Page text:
Ed Driscoll

Apocalypse Then

There’s a sucker punch at the end that Glenn Beck fans won’t enjoy, and it’s worth noting that however pessimistic Alvin Toffler was about the future at the start of the 1970s, he had made quite an about-face a decade later in the surprisingly hopeful sequel to Future Shock, The Third Wave. But otherwise, this is a fun video look from Matt Novak of the PaleoFuture blog at the doomsday Malthusians of the early seventies:

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Novak’s video echoes a point I made last March: today’s global warming fear mongering is tomorrow’s late-night camp TV:

A 1930s scare film such as Reefer Madness was seen as high camp by liberals by the time the 1970s rolled around, as were Jack Webb’s anti-communist efforts of the late 1950s. But seventies liberals, perhaps spurred on by the title of Alvin Toffler’s 1970 book Future Shock, if not the actual contents, had plenty of fears of their own, and wanted you to share the cold sweat of their own brand of paranoia.

Recall the horrific slate of politically-oriented science fiction films that Hollywood churned out in-between 1968’s 2001: A Space Odyssey and 1977’s Star Wars. Films such as Soylent Green, Silent Running and ZPG were obsessed with the Malthusian nightmares of overpopulation and deforestation that dominated the overculture of the time. Rollerball depicted a world controlled by giant corporations, at precisely the same time that Steve and Woz were cobbling together the first Apples in their Bay Area garage. They were followed by Leonard Nimoy’s cheesy synthesizer-scored In Search Of TV series a few years later, which explored Global Cooling, Killer Bees, Deadly Ants, and other ’70s obsessions.

Today, these ’70s efforts are seen as equally campy as Refer Madness became three or four decades after its release. The eco-doomsday films of the naughts, such as The Day After Tomorrow, M. Night Shyamalan’s The Happening, and Al Gore’s own An Inconvenient Truth are well on the way to becoming late night camp TV themselves, and at much faster rate as their equally schlocky predecessors.

Perhaps someone can recut Al’s film and dub it “Climate Madness.” Maybe hire William Shatner to cut an exaggerated Jack Webb-style parody opening.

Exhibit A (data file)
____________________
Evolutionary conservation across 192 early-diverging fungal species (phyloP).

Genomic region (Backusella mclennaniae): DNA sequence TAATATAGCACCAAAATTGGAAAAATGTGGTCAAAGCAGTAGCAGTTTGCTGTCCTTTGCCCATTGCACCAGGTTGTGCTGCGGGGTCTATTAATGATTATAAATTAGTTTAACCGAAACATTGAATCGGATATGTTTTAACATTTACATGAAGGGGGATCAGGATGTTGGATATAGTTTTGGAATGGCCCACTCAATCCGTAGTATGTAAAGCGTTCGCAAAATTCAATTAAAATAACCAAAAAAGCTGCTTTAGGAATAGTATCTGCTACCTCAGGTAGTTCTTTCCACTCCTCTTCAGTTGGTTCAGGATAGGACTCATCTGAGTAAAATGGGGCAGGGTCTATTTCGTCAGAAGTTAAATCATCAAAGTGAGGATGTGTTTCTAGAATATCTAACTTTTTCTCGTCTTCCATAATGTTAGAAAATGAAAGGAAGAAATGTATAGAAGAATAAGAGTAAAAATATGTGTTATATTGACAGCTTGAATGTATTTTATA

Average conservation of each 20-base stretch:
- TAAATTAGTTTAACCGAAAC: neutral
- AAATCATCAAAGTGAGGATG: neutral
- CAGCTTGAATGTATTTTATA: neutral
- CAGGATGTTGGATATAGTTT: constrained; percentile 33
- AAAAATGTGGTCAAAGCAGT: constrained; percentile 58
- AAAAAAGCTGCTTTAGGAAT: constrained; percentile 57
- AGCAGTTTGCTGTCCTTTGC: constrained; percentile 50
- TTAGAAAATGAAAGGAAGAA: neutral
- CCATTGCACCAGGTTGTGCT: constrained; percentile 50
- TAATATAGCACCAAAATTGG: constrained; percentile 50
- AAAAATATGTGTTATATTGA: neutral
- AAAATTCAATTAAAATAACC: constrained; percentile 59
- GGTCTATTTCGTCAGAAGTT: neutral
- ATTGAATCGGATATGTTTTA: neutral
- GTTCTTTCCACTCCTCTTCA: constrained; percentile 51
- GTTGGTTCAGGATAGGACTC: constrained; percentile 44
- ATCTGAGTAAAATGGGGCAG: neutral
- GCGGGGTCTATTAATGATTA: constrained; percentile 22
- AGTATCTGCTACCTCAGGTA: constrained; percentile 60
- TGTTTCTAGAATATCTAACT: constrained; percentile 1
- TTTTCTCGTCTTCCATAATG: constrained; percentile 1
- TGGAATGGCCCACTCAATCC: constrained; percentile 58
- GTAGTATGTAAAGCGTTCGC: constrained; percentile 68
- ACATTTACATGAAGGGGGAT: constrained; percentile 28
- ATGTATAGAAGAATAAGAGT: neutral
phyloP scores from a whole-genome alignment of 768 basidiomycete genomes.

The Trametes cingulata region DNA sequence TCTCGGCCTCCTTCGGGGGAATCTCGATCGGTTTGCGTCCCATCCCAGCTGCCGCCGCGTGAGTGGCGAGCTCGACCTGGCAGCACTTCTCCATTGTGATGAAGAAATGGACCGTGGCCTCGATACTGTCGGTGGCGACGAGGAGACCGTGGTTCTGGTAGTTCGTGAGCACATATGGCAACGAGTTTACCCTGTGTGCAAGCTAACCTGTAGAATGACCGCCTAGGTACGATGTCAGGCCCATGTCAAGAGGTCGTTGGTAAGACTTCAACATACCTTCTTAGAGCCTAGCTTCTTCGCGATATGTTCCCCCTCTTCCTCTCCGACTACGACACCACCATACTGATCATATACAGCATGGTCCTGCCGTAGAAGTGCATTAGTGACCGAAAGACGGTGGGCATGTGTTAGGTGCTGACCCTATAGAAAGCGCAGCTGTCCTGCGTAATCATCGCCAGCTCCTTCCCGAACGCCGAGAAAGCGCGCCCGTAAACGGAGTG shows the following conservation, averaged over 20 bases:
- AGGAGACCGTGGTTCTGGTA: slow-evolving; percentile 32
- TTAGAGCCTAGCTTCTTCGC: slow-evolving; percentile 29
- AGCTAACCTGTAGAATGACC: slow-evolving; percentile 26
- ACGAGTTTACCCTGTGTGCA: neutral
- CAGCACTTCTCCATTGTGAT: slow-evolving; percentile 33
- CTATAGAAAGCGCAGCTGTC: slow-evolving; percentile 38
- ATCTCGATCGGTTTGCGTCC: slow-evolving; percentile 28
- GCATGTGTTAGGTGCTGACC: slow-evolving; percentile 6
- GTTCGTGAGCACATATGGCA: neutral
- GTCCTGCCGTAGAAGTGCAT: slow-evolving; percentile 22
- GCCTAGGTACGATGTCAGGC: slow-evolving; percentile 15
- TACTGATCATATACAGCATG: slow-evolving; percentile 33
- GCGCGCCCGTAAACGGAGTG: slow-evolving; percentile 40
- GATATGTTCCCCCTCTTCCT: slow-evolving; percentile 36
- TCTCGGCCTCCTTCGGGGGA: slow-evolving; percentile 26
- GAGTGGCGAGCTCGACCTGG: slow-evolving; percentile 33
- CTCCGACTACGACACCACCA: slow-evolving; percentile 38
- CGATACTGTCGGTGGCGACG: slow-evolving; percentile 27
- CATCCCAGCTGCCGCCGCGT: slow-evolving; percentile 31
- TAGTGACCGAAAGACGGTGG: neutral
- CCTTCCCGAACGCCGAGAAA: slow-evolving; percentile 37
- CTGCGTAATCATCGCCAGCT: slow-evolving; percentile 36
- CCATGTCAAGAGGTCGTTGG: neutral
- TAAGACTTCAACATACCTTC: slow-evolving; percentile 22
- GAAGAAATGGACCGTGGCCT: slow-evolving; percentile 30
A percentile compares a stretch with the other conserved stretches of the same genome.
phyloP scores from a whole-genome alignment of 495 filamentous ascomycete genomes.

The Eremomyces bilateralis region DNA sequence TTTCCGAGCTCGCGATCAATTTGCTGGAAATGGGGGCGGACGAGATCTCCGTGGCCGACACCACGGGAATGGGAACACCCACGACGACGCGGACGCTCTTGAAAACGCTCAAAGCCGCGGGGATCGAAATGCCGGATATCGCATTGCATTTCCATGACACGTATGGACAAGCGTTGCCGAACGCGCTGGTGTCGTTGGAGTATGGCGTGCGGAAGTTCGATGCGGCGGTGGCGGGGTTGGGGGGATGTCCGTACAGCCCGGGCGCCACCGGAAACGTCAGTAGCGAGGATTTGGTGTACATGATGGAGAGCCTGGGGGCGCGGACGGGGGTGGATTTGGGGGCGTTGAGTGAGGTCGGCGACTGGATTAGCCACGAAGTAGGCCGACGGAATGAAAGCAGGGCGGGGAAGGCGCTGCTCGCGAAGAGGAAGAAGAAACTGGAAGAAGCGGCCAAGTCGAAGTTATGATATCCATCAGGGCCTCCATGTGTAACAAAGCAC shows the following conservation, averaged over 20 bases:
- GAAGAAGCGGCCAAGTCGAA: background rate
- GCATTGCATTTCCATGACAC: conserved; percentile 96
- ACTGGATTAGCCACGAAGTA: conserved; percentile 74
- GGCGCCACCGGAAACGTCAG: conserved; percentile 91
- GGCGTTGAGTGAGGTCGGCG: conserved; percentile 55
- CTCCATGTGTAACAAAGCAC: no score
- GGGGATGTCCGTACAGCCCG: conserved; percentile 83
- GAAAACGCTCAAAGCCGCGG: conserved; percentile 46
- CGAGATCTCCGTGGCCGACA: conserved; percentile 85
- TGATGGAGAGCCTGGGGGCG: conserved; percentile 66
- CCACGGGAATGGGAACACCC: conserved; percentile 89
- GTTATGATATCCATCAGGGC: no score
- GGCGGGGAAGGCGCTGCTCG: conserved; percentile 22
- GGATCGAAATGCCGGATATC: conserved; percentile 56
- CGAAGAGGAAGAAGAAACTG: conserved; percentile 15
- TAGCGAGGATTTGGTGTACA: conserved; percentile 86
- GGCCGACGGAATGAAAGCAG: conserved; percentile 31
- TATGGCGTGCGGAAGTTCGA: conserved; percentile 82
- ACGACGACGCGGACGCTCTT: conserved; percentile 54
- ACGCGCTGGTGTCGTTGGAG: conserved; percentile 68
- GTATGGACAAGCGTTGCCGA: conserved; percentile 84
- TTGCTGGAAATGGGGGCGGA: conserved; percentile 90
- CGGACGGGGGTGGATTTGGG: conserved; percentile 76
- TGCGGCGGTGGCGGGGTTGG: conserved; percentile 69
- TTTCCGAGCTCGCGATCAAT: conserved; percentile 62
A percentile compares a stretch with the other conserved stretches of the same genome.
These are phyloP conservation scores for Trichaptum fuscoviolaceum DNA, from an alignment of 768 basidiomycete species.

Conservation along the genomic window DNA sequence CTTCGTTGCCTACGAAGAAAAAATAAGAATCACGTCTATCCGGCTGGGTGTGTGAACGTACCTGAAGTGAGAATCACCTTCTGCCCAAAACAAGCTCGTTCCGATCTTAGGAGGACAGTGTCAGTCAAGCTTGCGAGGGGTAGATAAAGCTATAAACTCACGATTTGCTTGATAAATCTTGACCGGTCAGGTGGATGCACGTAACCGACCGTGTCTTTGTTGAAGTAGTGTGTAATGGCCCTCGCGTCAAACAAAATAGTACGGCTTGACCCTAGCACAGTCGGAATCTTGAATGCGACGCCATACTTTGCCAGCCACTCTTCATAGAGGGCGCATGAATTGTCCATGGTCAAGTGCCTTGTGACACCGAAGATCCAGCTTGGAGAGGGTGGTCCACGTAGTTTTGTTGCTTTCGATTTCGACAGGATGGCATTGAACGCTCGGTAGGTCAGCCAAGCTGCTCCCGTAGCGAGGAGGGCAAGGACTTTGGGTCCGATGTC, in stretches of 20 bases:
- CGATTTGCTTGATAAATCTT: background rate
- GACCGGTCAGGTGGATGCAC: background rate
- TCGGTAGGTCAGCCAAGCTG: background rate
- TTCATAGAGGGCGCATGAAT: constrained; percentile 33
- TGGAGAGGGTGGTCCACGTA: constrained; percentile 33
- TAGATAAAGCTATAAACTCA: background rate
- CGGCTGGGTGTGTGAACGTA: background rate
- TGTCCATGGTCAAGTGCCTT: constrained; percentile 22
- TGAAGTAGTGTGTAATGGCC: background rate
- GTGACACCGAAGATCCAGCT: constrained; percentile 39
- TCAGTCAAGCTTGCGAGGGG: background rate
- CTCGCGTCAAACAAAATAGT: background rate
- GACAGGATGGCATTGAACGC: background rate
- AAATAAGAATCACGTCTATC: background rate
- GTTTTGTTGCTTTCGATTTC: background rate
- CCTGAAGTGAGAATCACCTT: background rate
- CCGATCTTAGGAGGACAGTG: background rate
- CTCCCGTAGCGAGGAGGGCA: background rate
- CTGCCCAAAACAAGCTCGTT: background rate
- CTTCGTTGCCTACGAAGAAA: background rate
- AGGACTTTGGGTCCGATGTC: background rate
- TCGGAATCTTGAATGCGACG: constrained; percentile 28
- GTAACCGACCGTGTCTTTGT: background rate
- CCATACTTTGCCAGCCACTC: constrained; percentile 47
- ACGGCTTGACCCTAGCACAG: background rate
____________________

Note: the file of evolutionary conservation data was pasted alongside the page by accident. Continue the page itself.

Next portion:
Who knows: “Climate Madness” could eventually even have the same impact on its genre as his wife Tipper’s efforts to curb raunchy lyrics in pop music.

Perhaps that’s why, as Stacy McCain notes today, Malthusian predictions are increasingly of the “if we don’t act now, the world will come to an end in 200 years” variety, as opposed to the “if we don’t act now, the world will come to an end in 20 years” style that were a staple of the schlock documentaries that Novak pokes fun at in his video:

“Population Bomb” hoaxer Paul Ehrlich made a laughingstock of himself by predicting what he expected to happen in five, 10 or 15 years — and all his disaster scenarios proved false. As Reason magazine’s Ronald Bailey says, Ehrlich has never been right about anything.

Other doomsayers have learned the lesson of Ehrlich’s example. Nowadays, the purveyors of climate-change “consensus” talk about what will happen in 50, 100 or 200 years. The beauty of putting Doomsday in the fairly distant future is that your prediction cannot be falsified any time soon. By the time anyone can determine whether your forecasts were accurate, you’ll be mouldering in the grave.

And while I don’t watch Glenn Beck very often, it’s worth noting that his message is the exact opposite of Malthusianism, which seeks an ever-growing number of regulations to fight the imagined horror of the day. As a libertarian, his goal is to expand freedom, not strangle it. I suspect he wouldn’t complain much if we look back in 20 years and find his predictions about a future diminished by over-regulation and top-down government planning (QED) are wrong — it would indicate that his notion of renewing America was a success on some level.

Finally, speaking of bad doomsday documentaries, after 20 years of being trapped in a thousand cable TV shows telling us that global warming would lead to their demise, a hearty group of unpaid and exploited extras finally decided to strike back:

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(H/T: Virginia Postrel)